The subject of a sentence is a person, place, thing or idea that is doing or being something. When a sentence has two or more subjects, it’s call a compound subject.

Compound Subjects Joined by ‘And’ or ‘Both…And’

These types of compound subjects are treated as plural and take a plural verb:

  • Dolphins and elephants are highly intelligent creatures.
  • Eating, sleeping and reading are enjoyable activities.
  • Both men and women can enjoy yoga.
  • Chocolate and strawberry are my two favorite flavors of ice cream.
  • Furniture and paper are two uses for wood.
  • Roses, gardenias and jonquils are beautiful flowers.
  • Both Tom and I are going on a cruise.
  • Nobody who went and nobody who watched on line liked the presentation.
  • Toy Story and Cars are movies created by Pixar.
  • Tsunamis and hurricanes endanger people living near the coast.
  • Both the players and coaches were satisfied with the game.
  • Everybody who witnessed the shooting and everybody in the room were interviewed.
  • Red, white and blue are the colors of the American flag.
  • Both Argentina and Brazil are in South America.
  • Anyone who has seen the movie and anybody who has read the book agrees the storyline is interesting.

Compound Subjects Jointed by ‘Or,’ ‘Either…Or,’ or ‘Neither…nor’

In these cases, the verb agrees with the subject that is closest to the verb:

  • Neither the president nor her assistant has replied to the accusation.
  • Mom or Sharon will bring the dessert.
  • Either you or your friend needs to tell me what happened.
  • Neither the toy by the door or the shoes in the living room need to be put away.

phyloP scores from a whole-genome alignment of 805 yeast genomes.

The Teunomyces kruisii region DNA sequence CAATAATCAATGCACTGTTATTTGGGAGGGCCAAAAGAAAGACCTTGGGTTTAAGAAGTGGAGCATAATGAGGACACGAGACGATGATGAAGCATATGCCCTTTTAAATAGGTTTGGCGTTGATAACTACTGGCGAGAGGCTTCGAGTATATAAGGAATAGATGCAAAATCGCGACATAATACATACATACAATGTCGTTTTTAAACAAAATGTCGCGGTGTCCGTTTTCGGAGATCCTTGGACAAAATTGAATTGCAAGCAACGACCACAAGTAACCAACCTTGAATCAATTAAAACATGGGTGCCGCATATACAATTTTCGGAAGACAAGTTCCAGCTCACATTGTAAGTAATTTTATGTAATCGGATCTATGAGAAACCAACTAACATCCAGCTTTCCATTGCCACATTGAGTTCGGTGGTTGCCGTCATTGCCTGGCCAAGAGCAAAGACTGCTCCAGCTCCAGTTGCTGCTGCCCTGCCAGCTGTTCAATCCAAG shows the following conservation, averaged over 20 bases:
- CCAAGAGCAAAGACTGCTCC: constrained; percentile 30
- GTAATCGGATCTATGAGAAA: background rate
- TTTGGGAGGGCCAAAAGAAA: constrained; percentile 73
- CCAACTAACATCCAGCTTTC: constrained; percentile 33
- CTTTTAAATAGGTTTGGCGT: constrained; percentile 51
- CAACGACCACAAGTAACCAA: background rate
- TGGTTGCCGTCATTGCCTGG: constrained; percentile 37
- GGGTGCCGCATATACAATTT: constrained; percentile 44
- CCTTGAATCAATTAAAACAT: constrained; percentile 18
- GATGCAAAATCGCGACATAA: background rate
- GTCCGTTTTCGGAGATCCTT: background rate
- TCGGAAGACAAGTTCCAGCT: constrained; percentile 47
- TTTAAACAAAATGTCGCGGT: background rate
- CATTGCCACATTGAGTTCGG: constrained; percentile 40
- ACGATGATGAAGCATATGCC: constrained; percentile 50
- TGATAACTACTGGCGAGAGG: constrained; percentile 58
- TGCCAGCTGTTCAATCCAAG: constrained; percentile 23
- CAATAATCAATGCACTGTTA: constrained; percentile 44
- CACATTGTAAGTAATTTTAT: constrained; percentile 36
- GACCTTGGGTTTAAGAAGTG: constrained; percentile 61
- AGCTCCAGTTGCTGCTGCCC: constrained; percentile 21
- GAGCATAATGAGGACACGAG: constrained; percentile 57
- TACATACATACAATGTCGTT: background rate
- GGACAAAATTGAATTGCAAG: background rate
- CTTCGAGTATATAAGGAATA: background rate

• The sofa or the chair will have to be moved to the den.
  • Neither yellow nor red will match that comforter.
  • Baked goods or fried foods are not healthy for you.
  • Either all of us go or none of us go.
  • Neither the basement nor the bedroom has been vacuumed.
  • Players on the team or the coach has the attitude to win.
  • Either turkey or chicken will be served at the reception.
  • Hot soup or crackers will help you feel better.
  • The florist or I will bring you flowers tomorrow.
  • Abby or Lionel will attend the meeting and report back.
  • Either the monkeys or the giraffes will get a new habitat at the zoo.

More Sentences Using Compound Subjects

  • Potato chips and cupcakes are bad for you.
  • Uncle Jim, Aunt Sue and my cousin Jake went to Jamaica on vacation.
  • Beth and Kendra read very slowly.
  • The boots by the door and the flip-flops in the living room need to be put away.
  • Neither the boots by the door nor the flip-flops in the living room will be here any more if you don’t put them away.
  • Neither a tall man nor a short man lives in that house.
  • Neither wind nor rain nor sleet nor hail can stop the U.S. Postal Service from delivering the mail.
  • Neither the rugs downstairs nor the carpet upstairs has been vacuumed.
  • Either you or your brother is going to be punished.
  • Either the chicken or the beef in the freezer needs to be thawed for dinner tonight.
  • Either the matches or the candles caused the fire.
  • Either a rat or the gerbil keeps chewing up all my socks!
  • Everything on the bed and everything in the closet was organized in under an hour.
  • Nobody in the bank and nobody in the store saw the accident.
  • Anyone soccer team and anybody on the basketball team is eligible for the scholarship.

Compound Subjects in Quotes

  • “Either you think, or else others have to think for you and take power from you, pervert and discipline your natural tastes, civilize and sterilize you.” – F. Scott Fitzgerald
  • “A good head and a good heart are always a formidable combination.” – Nelson Mandela
  • “It is neither wealth nor splendor; but tranquility and occupation which give you happiness.” – Thomas Jefferson
  • “A life of leisure and a life of laziness are two things. There will be sleeping enough in the grave.” – Benjamin Franklin
  • “Either war is obsolete, or men are.” – R. Buckminster Fuller
  • “Choosing to be positive and having a grateful attitude is going to determine how you’re going to live your life.” – Joel Osteen

Now that you have seen these compound subject examples, check out these 15 Sentences Using Compound Subjects and Compound Verbs.

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